We won’t lie here, in this snail-mail style letter to you at your new home states away. We won’t tell you we miss the stress of three finals in two days; that one time when all four of us were locked out of our apartment at the same time; or the insane number of jerks we all managed to meet junior year.
But when we go through new tough times – work deadlines that creep up out of nowhere; the stress of absolutely having to find a new place to live by the end of our current lease; and the pressure of big decisions about careers and relationships – that’s when we miss you the most.
We miss the times when you were there to help us through the mind-numbing amount of work staring us in the face, or the intricate complexity of the most pressing decisions weighing on our minds. We miss those long talks in the hallway when one roommate was asleep, and especially, we miss the warm-fuzzy feelings of friendship, motivation and comfort you gave us simply by your presence.
We miss all that and more – we miss you.
We know this isn’t going to change. You live in Nashville or Denver or Duluth or Detroit or Columbus or a Navy base somewhere between Los Angeles and San Diego, and we live, well, here.
Our lives are continuing to take us in different directions. We knew they would. We have goals and dreams and that magic ability to chase them no matter the twists and turns.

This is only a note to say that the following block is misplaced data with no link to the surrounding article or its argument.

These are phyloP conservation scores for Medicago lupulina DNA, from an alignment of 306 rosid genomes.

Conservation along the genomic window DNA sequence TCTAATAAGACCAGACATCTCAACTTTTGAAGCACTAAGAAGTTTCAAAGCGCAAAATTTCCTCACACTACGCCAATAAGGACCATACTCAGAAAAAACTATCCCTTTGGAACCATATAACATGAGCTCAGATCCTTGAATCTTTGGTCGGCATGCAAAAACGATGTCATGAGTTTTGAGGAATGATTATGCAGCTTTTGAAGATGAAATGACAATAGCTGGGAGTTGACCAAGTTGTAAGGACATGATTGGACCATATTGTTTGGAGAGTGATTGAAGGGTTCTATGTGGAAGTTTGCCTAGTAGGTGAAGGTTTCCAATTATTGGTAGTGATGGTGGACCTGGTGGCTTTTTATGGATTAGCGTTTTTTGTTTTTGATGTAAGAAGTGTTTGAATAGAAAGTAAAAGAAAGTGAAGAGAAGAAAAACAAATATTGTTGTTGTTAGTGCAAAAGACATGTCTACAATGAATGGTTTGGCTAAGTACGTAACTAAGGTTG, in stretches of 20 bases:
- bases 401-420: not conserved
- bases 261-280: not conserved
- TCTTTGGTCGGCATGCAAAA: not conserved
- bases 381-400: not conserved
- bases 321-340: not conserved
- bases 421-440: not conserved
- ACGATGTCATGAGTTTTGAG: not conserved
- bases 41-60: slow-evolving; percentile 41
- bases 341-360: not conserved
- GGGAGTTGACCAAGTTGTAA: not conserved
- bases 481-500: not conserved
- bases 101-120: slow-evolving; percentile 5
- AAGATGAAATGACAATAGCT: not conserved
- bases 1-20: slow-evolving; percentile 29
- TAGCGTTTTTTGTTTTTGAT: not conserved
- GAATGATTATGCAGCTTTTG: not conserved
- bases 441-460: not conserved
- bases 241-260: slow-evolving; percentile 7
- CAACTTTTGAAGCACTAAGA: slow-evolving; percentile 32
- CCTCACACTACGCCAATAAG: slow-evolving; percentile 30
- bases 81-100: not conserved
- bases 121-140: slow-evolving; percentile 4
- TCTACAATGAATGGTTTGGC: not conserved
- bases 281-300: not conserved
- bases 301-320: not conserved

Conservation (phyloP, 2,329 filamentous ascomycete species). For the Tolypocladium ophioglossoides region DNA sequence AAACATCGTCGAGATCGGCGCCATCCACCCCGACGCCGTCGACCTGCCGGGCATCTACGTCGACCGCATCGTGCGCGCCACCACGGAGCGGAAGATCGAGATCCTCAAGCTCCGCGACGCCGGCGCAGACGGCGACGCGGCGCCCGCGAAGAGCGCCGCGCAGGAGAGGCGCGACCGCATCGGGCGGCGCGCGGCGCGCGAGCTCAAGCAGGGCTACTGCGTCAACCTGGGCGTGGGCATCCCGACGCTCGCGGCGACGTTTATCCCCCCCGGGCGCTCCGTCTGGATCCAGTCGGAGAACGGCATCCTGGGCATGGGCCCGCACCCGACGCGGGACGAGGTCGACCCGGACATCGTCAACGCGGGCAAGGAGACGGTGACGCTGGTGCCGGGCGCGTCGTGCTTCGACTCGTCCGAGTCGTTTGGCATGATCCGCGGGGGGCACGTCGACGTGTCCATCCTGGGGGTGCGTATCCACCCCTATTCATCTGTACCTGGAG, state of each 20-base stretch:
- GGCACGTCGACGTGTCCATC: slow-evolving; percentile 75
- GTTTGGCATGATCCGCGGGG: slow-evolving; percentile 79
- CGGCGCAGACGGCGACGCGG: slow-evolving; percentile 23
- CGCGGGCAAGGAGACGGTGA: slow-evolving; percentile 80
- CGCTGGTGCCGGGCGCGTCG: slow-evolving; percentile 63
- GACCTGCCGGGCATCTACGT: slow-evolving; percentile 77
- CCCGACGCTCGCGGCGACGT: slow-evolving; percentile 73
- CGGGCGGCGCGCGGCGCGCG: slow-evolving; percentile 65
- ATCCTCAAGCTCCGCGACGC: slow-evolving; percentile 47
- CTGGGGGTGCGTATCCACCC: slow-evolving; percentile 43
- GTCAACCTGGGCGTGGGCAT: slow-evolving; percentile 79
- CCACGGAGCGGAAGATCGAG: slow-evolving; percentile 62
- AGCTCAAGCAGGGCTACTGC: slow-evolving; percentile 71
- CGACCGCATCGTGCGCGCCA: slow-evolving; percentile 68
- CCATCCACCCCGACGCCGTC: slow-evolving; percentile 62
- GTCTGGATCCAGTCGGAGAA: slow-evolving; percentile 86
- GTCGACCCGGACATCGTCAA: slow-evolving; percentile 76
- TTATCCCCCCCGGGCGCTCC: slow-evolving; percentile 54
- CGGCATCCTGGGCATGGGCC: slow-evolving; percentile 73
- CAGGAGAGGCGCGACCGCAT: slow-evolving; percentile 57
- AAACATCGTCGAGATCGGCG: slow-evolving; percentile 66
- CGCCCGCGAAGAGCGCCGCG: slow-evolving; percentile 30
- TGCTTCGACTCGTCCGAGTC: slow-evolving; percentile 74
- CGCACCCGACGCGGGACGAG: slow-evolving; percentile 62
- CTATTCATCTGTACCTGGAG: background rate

We’re not asking you to come home, at least not simply for our sake. We’re not asking for anything, really.
We already get the occasional text, Facebook post, email or phone call, and we love that. We love the updates about your adventures, and we love hearing your smiling self “speaking” through your word choice, text abbreviations and placement of smiley faces. It’s as close to the real you as we can get, without planning a vacation to the west coast, the mountains, the south or Minne-SO-ta.
So before we get all emotional here, it’s time to bring this letter to a close the same way we opened it.
Dear faraway friends, we love you, as only true friends can, and we miss you — no matter the distance.
Will I ever grow out of sugary cereals? Especially Reese’s Puffs, will I ever be too grown-up for those?
Why does wet hair always make you cold?
Why are the best thoughts the easiest to forget? Do the most difficult decisions eventually make themselves?
What if we could predict the future? Would we really want to know what happens next?
How can work feel like such a grind some days, but so much fun other days? What if you were stuck forever at your first job? Or with your first boyfriend/girlfriend/partner?
Why do scarves have to itch? More like why do most fashionable things have to be uncomfortable to wear?
Why can’t most swimmers run? Why can’t most runners swim even one lap without getting out of breath? Wouldn’t it be great if swimsuits lasted longer?
Ok, seriously, why can’t I get the peanut butter and chocolate combination of Reese’s out of my head? Would my stomach stop growling if I ate something chocolatey right now? Will I get some peanut butter cups for Valentine’s Day? Will the Feb. 15 chocolate sales be any good this year?
Which holiday do you associate most with family? Friends? Candy? Drinking? Why does graduation mean you’re automatically too old for your college’s drinking holiday? If there’s still beer, does it really matter?
What do you want to do today? Wouldn’t it be nice to do exactly that? Wouldn’t life be better if we all felt rested and energized, every day?